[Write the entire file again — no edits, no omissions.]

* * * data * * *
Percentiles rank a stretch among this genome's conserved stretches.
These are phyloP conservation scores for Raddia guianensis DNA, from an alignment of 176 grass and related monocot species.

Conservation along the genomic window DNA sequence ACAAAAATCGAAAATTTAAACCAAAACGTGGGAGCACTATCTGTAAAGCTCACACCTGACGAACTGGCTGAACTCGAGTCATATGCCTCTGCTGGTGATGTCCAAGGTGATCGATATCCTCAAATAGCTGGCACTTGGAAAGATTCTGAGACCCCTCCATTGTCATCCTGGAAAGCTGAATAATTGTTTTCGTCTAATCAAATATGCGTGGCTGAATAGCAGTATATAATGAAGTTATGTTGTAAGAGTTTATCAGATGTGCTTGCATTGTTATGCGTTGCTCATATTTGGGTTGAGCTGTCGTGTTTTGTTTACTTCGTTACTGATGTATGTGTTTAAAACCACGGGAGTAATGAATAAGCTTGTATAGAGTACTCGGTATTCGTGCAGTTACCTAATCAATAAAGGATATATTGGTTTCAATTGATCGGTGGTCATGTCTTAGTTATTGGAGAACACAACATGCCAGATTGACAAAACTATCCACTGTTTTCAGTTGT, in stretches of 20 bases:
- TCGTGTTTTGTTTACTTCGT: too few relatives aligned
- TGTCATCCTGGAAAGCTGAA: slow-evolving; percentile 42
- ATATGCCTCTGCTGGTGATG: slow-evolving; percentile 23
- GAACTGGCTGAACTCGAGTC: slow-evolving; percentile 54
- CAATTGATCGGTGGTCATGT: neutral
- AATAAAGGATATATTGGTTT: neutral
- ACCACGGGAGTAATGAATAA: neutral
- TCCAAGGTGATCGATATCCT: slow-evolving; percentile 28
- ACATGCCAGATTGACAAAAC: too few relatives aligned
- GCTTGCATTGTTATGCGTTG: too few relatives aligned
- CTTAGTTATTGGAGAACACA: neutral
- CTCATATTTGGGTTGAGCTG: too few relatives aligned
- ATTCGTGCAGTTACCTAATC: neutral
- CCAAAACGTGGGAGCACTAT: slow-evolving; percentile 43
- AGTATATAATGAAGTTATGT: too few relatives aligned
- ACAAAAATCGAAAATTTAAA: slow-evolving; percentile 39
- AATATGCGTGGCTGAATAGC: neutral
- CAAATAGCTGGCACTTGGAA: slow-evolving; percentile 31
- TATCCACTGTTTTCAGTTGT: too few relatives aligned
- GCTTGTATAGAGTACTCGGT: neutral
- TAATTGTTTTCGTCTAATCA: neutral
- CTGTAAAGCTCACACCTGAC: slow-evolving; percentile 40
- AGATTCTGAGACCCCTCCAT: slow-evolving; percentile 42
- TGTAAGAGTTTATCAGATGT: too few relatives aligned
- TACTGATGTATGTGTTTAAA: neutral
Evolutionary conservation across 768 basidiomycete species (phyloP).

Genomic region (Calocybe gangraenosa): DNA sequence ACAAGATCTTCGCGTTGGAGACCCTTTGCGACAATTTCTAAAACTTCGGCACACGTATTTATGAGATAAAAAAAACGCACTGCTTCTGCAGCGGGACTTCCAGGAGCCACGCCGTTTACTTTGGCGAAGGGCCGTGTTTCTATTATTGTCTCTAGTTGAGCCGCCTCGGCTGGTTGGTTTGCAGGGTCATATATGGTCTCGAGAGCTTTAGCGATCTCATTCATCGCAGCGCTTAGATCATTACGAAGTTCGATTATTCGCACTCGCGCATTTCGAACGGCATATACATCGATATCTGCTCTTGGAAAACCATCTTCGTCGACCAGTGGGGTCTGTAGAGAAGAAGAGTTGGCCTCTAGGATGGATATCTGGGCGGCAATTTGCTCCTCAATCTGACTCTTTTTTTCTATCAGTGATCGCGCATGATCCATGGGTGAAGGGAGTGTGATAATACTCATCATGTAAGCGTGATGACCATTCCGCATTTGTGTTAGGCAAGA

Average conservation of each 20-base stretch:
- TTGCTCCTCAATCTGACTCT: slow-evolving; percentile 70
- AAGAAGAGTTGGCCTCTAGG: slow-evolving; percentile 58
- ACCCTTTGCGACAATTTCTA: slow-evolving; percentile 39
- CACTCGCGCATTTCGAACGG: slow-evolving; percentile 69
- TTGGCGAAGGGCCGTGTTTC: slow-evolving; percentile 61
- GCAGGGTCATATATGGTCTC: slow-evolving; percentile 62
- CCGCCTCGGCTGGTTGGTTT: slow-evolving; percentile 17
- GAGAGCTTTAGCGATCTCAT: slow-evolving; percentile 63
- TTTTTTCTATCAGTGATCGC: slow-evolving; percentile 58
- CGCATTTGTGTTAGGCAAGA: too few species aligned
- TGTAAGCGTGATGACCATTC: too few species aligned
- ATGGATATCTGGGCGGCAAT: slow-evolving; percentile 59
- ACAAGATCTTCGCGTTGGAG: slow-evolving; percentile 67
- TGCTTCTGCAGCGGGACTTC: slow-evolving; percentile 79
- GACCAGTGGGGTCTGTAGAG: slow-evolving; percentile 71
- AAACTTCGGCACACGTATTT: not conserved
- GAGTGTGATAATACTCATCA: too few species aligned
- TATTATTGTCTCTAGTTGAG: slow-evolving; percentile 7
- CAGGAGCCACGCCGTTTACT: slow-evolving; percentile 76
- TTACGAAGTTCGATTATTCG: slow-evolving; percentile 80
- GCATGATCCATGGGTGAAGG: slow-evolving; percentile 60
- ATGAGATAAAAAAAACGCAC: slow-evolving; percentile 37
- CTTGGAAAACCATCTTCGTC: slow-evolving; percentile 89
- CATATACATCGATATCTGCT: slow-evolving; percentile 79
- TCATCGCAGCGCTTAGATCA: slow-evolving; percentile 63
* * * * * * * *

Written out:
Percentiles rank a stretch among this genome's conserved stretches.
These are phyloP conservation scores for Raddia guianensis DNA, from an alignment of 176 grass and related monocot species.

Conservation along the genomic window DNA sequence ACAAAAATCGAAAATTTAAACCAAAACGTGGGAGCACTATCTGTAAAGCTCACACCTGACGAACTGGCTGAACTCGAGTCATATGCCTCTGCTGGTGATGTCCAAGGTGATCGATATCCTCAAATAGCTGGCACTTGGAAAGATTCTGAGACCCCTCCATTGTCATCCTGGAAAGCTGAATAATTGTTTTCGTCTAATCAAATATGCGTGGCTGAATAGCAGTATATAATGAAGTTATGTTGTAAGAGTTTATCAGATGTGCTTGCATTGTTATGCGTTGCTCATATTTGGGTTGAGCTGTCGTGTTTTGTTTACTTCGTTACTGATGTATGTGTTTAAAACCACGGGAGTAATGAATAAGCTTGTATAGAGTACTCGGTATTCGTGCAGTTACCTAATCAATAAAGGATATATTGGTTTCAATTGATCGGTGGTCATGTCTTAGTTATTGGAGAACACAACATGCCAGATTGACAAAACTATCCACTGTTTTCAGTTGT, in stretches of 20 bases:
- TCGTGTTTTGTTTACTTCGT: too few relatives aligned
- TGTCATCCTGGAAAGCTGAA: slow-evolving; percentile 42
- ATATGCCTCTGCTGGTGATG: slow-evolving; percentile 23
- GAACTGGCTGAACTCGAGTC: slow-evolving; percentile 54
- CAATTGATCGGTGGTCATGT: neutral
- AATAAAGGATATATTGGTTT: neutral
- ACCACGGGAGTAATGAATAA: neutral
- TCCAAGGTGATCGATATCCT: slow-evolving; percentile 28
- ACATGCCAGATTGACAAAAC: too few relatives aligned
- GCTTGCATTGTTATGCGTTG: too few relatives aligned
- CTTAGTTATTGGAGAACACA: neutral
- CTCATATTTGGGTTGAGCTG: too few relatives aligned
- ATTCGTGCAGTTACCTAATC: neutral
- CCAAAACGTGGGAGCACTAT: slow-evolving; percentile 43
- AGTATATAATGAAGTTATGT: too few relatives aligned
- ACAAAAATCGAAAATTTAAA: slow-evolving; percentile 39
- AATATGCGTGGCTGAATAGC: neutral
- CAAATAGCTGGCACTTGGAA: slow-evolving; percentile 31
- TATCCACTGTTTTCAGTTGT: too few relatives aligned
- GCTTGTATAGAGTACTCGGT: neutral
- TAATTGTTTTCGTCTAATCA: neutral
- CTGTAAAGCTCACACCTGAC: slow-evolving; percentile 40
- AGATTCTGAGACCCCTCCAT: slow-evolving; percentile 42
- TGTAAGAGTTTATCAGATGT: too few relatives aligned
- TACTGATGTATGTGTTTAAA: neutral
Evolutionary conservation across 768 basidiomycete species (phyloP).

Genomic region (Calocybe gangraenosa): DNA sequence ACAAGATCTTCGCGTTGGAGACCCTTTGCGACAATTTCTAAAACTTCGGCACACGTATTTATGAGATAAAAAAAACGCACTGCTTCTGCAGCGGGACTTCCAGGAGCCACGCCGTTTACTTTGGCGAAGGGCCGTGTTTCTATTATTGTCTCTAGTTGAGCCGCCTCGGCTGGTTGGTTTGCAGGGTCATATATGGTCTCGAGAGCTTTAGCGATCTCATTCATCGCAGCGCTTAGATCATTACGAAGTTCGATTATTCGCACTCGCGCATTTCGAACGGCATATACATCGATATCTGCTCTTGGAAAACCATCTTCGTCGACCAGTGGGGTCTGTAGAGAAGAAGAGTTGGCCTCTAGGATGGATATCTGGGCGGCAATTTGCTCCTCAATCTGACTCTTTTTTTCTATCAGTGATCGCGCATGATCCATGGGTGAAGGGAGTGTGATAATACTCATCATGTAAGCGTGATGACCATTCCGCATTTGTGTTAGGCAAGA

Average conservation of each 20-base stretch:
- TTGCTCCTCAATCTGACTCT: slow-evolving; percentile 70
- AAGAAGAGTTGGCCTCTAGG: slow-evolving; percentile 58
- ACCCTTTGCGACAATTTCTA: slow-evolving; percentile 39
- CACTCGCGCATTTCGAACGG: slow-evolving; percentile 69
- TTGGCGAAGGGCCGTGTTTC: slow-evolving; percentile 61
- GCAGGGTCATATATGGTCTC: slow-evolving; percentile 62
- CCGCCTCGGCTGGTTGGTTT: slow-evolving; percentile 17
- GAGAGCTTTAGCGATCTCAT: slow-evolving; percentile 63
- TTTTTTCTATCAGTGATCGC: slow-evolving; percentile 58
- CGCATTTGTGTTAGGCAAGA: too few species aligned
- TGTAAGCGTGATGACCATTC: too few species aligned
- ATGGATATCTGGGCGGCAAT: slow-evolving; percentile 59
- ACAAGATCTTCGCGTTGGAG: slow-evolving; percentile 67
- TGCTTCTGCAGCGGGACTTC: slow-evolving; percentile 79
- GACCAGTGGGGTCTGTAGAG: slow-evolving; percentile 71
- AAACTTCGGCACACGTATTT: not conserved
- GAGTGTGATAATACTCATCA: too few species aligned
- TATTATTGTCTCTAGTTGAG: slow-evolving; percentile 7
- CAGGAGCCACGCCGTTTACT: slow-evolving; percentile 76
- TTACGAAGTTCGATTATTCG: slow-evolving; percentile 80
- GCATGATCCATGGGTGAAGG: slow-evolving; percentile 60
- ATGAGATAAAAAAAACGCAC: slow-evolving; percentile 37
- CTTGGAAAACCATCTTCGTC: slow-evolving; percentile 89
- CATATACATCGATATCTGCT: slow-evolving; percentile 79
- TCATCGCAGCGCTTAGATCA: slow-evolving; percentile 63